The Unknown- A look at our inability to allow the unrevealed to remain a mystery

Dec. 8, 2014

The Unknown

         Consider your life from this moment on “The Unknown.” That’s easy to do. We can’t anticipate every single outcome of the day that lies before us so it’s safe to suggest that every second is another moment that could present an unanticipated event. One could argue that someone could describe what was going to happen during the day about to unfold by drawing on the small amount of empirical data they have as soon as they look out their window upon waking up. “Looks cloudy. Might rain.” “Looks sunny, bet it’s going to be hot.” But these deductions are not in fact ways to describe “The Unknown.” Making an inference about today based on days we’ve had prior is simply; recalling empirical data we’ve had before, applying it to our current scenario, making an educated guess, and hoping it holds up.  When we wake up and draw a conclusion about the day we are merely saying, “I remember a day not too long ago that looked like this. Bet it’s going to turn out the same way.” Some might argue that this is an obvious inference, however it is fallacious to logical thinkers and is called a “Temporal Continuity Flaw.”  Most base their entire lives, or what we will now call “The Unknown,” on what they already know.  If people are constantly trying to make “The Unknown” known, “The Unknown” is never really allowed to exist.  Due to this logical paradox people are left stagnant, living in fear, delusional, and worst of all unimaginative.

        If I was to ask someone to draw an alien they would probably draw a little bi-pedal green humanoid with a light bulb shaped head, huge almond eyes, and E.T. fingers. Regardless of the fact that most have not seen an alien from outer space they would describe, or in this case draw, a creature they believe looks like an alien based on the depictions of that creature presented to them most likely through media.  The same would happen if I was to ask someone to draw a creature they have never seen before.  The creature would have to look like something they had seen before because the mind needs a frame of reference.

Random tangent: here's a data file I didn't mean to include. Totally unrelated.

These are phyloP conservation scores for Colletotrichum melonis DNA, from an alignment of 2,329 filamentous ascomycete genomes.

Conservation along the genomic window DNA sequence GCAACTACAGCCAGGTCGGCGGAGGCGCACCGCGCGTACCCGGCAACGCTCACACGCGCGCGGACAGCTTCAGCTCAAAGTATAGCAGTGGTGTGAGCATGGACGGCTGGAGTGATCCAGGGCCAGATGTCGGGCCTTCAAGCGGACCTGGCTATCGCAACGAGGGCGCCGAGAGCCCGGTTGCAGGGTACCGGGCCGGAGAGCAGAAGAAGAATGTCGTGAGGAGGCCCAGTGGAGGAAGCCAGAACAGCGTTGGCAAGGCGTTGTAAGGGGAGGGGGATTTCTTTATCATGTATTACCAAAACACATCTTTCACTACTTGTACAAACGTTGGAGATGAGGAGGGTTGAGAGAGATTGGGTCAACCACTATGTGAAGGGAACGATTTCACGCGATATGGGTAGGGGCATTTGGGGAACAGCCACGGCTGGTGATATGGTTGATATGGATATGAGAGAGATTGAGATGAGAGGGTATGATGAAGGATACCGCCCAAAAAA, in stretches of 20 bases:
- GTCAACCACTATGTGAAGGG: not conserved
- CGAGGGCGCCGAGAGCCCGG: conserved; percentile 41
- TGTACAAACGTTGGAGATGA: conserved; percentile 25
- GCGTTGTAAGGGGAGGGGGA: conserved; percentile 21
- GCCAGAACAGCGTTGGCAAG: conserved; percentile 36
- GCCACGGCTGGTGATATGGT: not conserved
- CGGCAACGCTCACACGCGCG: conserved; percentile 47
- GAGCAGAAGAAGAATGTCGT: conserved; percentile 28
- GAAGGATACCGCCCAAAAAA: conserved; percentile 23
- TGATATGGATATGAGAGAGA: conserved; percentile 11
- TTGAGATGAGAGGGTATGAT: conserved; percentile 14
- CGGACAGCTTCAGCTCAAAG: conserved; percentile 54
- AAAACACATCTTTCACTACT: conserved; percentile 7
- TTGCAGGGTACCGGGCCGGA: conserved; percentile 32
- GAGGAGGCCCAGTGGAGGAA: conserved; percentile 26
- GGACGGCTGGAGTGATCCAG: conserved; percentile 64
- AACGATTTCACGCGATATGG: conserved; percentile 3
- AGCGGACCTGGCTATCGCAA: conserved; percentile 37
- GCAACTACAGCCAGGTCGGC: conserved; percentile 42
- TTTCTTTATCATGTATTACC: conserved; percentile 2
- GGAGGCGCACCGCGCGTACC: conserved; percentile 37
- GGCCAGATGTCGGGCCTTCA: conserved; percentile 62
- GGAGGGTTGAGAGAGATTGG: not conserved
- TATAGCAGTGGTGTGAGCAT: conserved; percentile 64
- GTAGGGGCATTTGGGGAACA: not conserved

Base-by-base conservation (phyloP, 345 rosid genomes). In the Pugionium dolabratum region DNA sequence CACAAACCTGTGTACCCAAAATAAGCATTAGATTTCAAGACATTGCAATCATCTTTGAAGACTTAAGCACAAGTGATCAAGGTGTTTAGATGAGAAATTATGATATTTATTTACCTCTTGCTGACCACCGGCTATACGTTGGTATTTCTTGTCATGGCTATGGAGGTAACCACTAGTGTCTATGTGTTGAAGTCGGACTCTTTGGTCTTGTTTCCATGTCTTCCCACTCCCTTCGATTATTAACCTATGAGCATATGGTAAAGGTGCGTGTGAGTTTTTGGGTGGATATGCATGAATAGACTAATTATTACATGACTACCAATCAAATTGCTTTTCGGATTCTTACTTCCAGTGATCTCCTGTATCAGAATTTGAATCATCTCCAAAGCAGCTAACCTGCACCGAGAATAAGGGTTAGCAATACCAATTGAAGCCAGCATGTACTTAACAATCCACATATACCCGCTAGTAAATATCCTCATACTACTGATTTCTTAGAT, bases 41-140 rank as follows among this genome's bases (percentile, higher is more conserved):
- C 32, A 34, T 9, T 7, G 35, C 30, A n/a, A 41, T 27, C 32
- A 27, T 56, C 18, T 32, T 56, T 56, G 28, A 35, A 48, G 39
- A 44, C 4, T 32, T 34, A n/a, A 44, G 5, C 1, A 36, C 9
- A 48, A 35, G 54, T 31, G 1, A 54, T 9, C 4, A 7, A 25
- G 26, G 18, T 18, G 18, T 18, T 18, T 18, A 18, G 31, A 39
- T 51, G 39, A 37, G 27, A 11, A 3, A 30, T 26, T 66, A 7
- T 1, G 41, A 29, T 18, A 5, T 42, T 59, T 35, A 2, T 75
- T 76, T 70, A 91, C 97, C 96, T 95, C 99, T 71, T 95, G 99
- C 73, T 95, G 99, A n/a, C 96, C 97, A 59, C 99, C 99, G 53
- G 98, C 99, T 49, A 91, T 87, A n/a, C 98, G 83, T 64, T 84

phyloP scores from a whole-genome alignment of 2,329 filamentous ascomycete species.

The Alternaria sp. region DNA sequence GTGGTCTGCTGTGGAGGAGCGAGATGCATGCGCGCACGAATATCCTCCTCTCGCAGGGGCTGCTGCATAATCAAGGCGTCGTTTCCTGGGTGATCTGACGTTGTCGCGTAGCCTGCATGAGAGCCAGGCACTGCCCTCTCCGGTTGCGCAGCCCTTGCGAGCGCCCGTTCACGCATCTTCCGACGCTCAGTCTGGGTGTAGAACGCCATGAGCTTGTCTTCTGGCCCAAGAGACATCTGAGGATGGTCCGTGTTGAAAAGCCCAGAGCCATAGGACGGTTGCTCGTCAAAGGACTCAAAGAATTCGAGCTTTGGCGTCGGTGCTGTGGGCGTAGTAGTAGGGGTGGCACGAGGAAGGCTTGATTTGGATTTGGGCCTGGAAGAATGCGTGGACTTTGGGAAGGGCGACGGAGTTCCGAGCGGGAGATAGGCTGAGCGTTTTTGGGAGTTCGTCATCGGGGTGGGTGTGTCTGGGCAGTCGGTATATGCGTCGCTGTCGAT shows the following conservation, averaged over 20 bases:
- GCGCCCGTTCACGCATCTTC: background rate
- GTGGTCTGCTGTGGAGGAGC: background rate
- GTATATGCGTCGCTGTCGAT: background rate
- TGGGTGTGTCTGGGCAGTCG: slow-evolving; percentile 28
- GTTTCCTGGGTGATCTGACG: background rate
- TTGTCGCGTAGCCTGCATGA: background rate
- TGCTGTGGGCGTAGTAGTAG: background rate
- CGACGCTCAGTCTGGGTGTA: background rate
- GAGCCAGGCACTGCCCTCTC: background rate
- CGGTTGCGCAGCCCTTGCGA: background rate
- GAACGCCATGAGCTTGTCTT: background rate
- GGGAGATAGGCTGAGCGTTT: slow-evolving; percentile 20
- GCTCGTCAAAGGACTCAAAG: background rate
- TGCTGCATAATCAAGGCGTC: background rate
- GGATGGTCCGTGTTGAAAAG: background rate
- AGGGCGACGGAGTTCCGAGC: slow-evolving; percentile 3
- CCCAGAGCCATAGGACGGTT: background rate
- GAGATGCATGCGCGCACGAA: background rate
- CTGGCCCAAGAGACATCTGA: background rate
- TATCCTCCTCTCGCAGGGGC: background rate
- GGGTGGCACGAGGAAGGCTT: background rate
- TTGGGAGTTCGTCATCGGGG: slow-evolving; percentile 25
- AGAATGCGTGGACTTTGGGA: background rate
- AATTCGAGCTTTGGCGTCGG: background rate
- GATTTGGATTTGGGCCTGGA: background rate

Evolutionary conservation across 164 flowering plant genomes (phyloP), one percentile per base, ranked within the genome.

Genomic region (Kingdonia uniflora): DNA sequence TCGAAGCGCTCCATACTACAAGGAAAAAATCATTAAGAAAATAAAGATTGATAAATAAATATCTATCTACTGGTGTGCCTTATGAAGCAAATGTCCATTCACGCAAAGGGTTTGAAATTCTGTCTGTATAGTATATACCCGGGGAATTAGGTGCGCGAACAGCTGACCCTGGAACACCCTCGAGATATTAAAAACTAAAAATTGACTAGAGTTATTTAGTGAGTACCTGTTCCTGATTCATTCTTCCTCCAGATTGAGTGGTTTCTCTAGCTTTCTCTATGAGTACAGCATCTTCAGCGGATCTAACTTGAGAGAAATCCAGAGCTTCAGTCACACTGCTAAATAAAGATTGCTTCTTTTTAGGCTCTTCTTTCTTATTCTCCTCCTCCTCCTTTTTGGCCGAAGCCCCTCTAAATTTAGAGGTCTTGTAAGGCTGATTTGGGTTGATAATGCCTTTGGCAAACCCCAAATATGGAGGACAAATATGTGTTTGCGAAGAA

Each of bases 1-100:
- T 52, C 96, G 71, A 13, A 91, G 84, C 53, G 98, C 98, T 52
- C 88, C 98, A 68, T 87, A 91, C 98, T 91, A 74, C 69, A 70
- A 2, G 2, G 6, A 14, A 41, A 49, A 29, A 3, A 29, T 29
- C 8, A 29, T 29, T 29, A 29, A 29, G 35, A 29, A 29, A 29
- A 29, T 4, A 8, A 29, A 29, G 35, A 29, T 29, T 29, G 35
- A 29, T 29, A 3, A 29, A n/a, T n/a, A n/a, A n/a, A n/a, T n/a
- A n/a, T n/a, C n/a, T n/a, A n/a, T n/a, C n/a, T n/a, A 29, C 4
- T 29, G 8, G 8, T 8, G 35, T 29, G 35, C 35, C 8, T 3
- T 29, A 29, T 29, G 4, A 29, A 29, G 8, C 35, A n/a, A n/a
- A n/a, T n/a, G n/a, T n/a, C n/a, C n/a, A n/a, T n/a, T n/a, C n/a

The importance of a frame of reference can be seen in feral children who are discovered after a certain age.  With no frame of reference, in regards to social norms, feral children are often unable to change what we would call primitive behaviors even after being introduced to societal standards.  They will eat their food in a corner, refuse to use the toilet, and struggle using language to articulate their desires all because the frame of reference we have had imprinted on to our brains through socialization is absent.

        This is particularly interesting because if someone needs to have a frame of reference to develop a new thought, when as a species did we first develop “original” thoughts and are there any “original” thoughts after those thoughts? If we think of outer space along the same lines we might ask, where does space start and end if it does in fact have a beginning and end? Where did space come from? Similarly, if matter cannot be created or destroyed then where did matter come from? A pressing question we can draw from all these and other similar questions is, “What difference will it make to know all the mysteries of the world?”

         Knowing everything there is to know about everything will in actuality accomplish next to nothing.  An obvious illustration of this point is when every single one of us has pointed out the obvious flaw in someone’s seemingly infallible way of life or reasoning and regardless of how correct the evidence we were presenting was, and how true we knew it to be, the individual disregarded our sermon and continued to think and do the same things they had always done.  When people are told the planets resources are being depleted at a non-replenish able rate, they often change their lifestyle very little if at all.  When people are told the answer to losing weight is eating less and exercising more, they numb their worries with a meatball sub. The mind craves an answer to “The Unknown,” but if the answer is undesirable or unfathomable, the mind will either make something up that for the time being will suffice, or continue searching.  Even if we had all the answers, by themselves they would change very little.

        Science is incredibly interesting in this regard.  Some will spend their entire lives trying to explain something they don’t understand. For example, finally knowing how it is the speed of light remains the same does nothing to change the fact that we are left clinging to the same spinning rock in outer space, most likely millions of miles away from anything else capable of thinking along the same lines.  Some would argue that unlocking the mysteries of the universe will further our civilization or maybe even allow us to travel to distant planets.